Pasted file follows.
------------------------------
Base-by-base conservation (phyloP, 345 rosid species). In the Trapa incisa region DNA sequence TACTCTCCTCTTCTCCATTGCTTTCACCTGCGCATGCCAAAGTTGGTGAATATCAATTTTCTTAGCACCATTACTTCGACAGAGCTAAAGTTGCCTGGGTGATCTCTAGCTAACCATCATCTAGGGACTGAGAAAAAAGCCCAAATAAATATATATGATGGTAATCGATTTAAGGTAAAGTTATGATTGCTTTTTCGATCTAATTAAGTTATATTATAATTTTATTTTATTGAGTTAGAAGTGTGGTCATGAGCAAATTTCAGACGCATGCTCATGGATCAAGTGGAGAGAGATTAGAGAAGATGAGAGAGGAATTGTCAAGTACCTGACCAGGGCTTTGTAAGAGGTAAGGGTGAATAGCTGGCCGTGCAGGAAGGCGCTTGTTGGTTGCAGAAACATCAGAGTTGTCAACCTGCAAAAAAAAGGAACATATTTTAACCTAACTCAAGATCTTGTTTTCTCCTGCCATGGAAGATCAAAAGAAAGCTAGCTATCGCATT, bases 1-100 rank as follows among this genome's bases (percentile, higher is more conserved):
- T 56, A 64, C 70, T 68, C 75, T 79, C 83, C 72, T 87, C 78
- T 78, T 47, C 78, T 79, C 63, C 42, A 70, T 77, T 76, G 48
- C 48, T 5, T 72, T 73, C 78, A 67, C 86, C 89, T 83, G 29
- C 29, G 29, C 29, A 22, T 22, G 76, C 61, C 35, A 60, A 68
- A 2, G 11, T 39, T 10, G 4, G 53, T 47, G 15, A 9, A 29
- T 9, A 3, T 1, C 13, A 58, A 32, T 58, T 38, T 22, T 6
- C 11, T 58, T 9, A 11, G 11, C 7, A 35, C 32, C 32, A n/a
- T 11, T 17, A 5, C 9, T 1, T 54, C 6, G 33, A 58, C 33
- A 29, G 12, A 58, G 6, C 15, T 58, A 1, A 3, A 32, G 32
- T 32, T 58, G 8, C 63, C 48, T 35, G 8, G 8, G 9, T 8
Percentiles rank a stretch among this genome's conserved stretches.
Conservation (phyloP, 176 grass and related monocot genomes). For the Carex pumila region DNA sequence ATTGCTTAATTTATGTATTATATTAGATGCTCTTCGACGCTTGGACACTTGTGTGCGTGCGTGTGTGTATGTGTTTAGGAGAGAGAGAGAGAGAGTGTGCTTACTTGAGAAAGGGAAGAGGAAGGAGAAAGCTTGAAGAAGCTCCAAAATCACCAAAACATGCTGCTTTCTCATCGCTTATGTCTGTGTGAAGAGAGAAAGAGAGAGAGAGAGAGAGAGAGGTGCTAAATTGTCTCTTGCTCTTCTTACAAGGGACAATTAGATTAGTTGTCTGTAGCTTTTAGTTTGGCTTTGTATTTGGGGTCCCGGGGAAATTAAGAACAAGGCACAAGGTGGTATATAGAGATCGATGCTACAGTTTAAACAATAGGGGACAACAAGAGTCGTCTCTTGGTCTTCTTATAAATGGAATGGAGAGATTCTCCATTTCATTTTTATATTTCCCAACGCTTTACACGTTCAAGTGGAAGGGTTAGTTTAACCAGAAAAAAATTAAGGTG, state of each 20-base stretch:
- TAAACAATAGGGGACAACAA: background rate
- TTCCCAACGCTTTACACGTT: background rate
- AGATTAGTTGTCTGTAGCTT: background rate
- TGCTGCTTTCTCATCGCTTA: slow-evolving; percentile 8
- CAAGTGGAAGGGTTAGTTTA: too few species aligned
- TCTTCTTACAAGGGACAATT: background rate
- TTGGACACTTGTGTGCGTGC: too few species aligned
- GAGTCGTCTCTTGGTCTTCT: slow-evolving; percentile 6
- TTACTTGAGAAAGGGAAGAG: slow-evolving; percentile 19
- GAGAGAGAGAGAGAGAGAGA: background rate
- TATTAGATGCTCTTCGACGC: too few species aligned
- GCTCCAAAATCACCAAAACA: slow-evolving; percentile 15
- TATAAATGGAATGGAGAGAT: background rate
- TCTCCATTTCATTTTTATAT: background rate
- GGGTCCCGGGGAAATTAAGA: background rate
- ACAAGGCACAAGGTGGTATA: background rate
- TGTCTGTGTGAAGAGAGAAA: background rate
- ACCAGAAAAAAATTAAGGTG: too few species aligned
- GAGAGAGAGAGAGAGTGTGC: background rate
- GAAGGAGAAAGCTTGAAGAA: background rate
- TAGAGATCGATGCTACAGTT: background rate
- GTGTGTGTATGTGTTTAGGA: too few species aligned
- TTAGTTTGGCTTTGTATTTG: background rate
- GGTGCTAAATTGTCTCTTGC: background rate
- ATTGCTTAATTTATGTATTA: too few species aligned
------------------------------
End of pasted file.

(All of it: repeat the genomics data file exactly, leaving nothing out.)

Base-by-base conservation (phyloP, 345 rosid species). In the Trapa incisa region DNA sequence TACTCTCCTCTTCTCCATTGCTTTCACCTGCGCATGCCAAAGTTGGTGAATATCAATTTTCTTAGCACCATTACTTCGACAGAGCTAAAGTTGCCTGGGTGATCTCTAGCTAACCATCATCTAGGGACTGAGAAAAAAGCCCAAATAAATATATATGATGGTAATCGATTTAAGGTAAAGTTATGATTGCTTTTTCGATCTAATTAAGTTATATTATAATTTTATTTTATTGAGTTAGAAGTGTGGTCATGAGCAAATTTCAGACGCATGCTCATGGATCAAGTGGAGAGAGATTAGAGAAGATGAGAGAGGAATTGTCAAGTACCTGACCAGGGCTTTGTAAGAGGTAAGGGTGAATAGCTGGCCGTGCAGGAAGGCGCTTGTTGGTTGCAGAAACATCAGAGTTGTCAACCTGCAAAAAAAAGGAACATATTTTAACCTAACTCAAGATCTTGTTTTCTCCTGCCATGGAAGATCAAAAGAAAGCTAGCTATCGCATT, bases 1-100 rank as follows among this genome's bases (percentile, higher is more conserved):
- T 56, A 64, C 70, T 68, C 75, T 79, C 83, C 72, T 87, C 78
- T 78, T 47, C 78, T 79, C 63, C 42, A 70, T 77, T 76, G 48
- C 48, T 5, T 72, T 73, C 78, A 67, C 86, C 89, T 83, G 29
- C 29, G 29, C 29, A 22, T 22, G 76, C 61, C 35, A 60, A 68
- A 2, G 11, T 39, T 10, G 4, G 53, T 47, G 15, A 9, A 29
- T 9, A 3, T 1, C 13, A 58, A 32, T 58, T 38, T 22, T 6
- C 11, T 58, T 9, A 11, G 11, C 7, A 35, C 32, C 32, A n/a
- T 11, T 17, A 5, C 9, T 1, T 54, C 6, G 33, A 58, C 33
- A 29, G 12, A 58, G 6, C 15, T 58, A 1, A 3, A 32, G 32
- T 32, T 58, G 8, C 63, C 48, T 35, G 8, G 8, G 9, T 8
Percentiles rank a stretch among this genome's conserved stretches.
Conservation (phyloP, 176 grass and related monocot genomes). For the Carex pumila region DNA sequence ATTGCTTAATTTATGTATTATATTAGATGCTCTTCGACGCTTGGACACTTGTGTGCGTGCGTGTGTGTATGTGTTTAGGAGAGAGAGAGAGAGAGTGTGCTTACTTGAGAAAGGGAAGAGGAAGGAGAAAGCTTGAAGAAGCTCCAAAATCACCAAAACATGCTGCTTTCTCATCGCTTATGTCTGTGTGAAGAGAGAAAGAGAGAGAGAGAGAGAGAGAGGTGCTAAATTGTCTCTTGCTCTTCTTACAAGGGACAATTAGATTAGTTGTCTGTAGCTTTTAGTTTGGCTTTGTATTTGGGGTCCCGGGGAAATTAAGAACAAGGCACAAGGTGGTATATAGAGATCGATGCTACAGTTTAAACAATAGGGGACAACAAGAGTCGTCTCTTGGTCTTCTTATAAATGGAATGGAGAGATTCTCCATTTCATTTTTATATTTCCCAACGCTTTACACGTTCAAGTGGAAGGGTTAGTTTAACCAGAAAAAAATTAAGGTG, state of each 20-base stretch:
- TAAACAATAGGGGACAACAA: background rate
- TTCCCAACGCTTTACACGTT: background rate
- AGATTAGTTGTCTGTAGCTT: background rate
- TGCTGCTTTCTCATCGCTTA: slow-evolving; percentile 8
- CAAGTGGAAGGGTTAGTTTA: too few species aligned
- TCTTCTTACAAGGGACAATT: background rate
- TTGGACACTTGTGTGCGTGC: too few species aligned
- GAGTCGTCTCTTGGTCTTCT: slow-evolving; percentile 6
- TTACTTGAGAAAGGGAAGAG: slow-evolving; percentile 19
- GAGAGAGAGAGAGAGAGAGA: background rate
- TATTAGATGCTCTTCGACGC: too few species aligned
- GCTCCAAAATCACCAAAACA: slow-evolving; percentile 15
- TATAAATGGAATGGAGAGAT: background rate
- TCTCCATTTCATTTTTATAT: background rate
- GGGTCCCGGGGAAATTAAGA: background rate
- ACAAGGCACAAGGTGGTATA: background rate
- TGTCTGTGTGAAGAGAGAAA: background rate
- ACCAGAAAAAAATTAAGGTG: too few species aligned
- GAGAGAGAGAGAGAGTGTGC: background rate
- GAAGGAGAAAGCTTGAAGAA: background rate
- TAGAGATCGATGCTACAGTT: background rate
- GTGTGTGTATGTGTTTAGGA: too few species aligned
- TTAGTTTGGCTTTGTATTTG: background rate
- GGTGCTAAATTGTCTCTTGC: background rate
- ATTGCTTAATTTATGTATTA: too few species aligned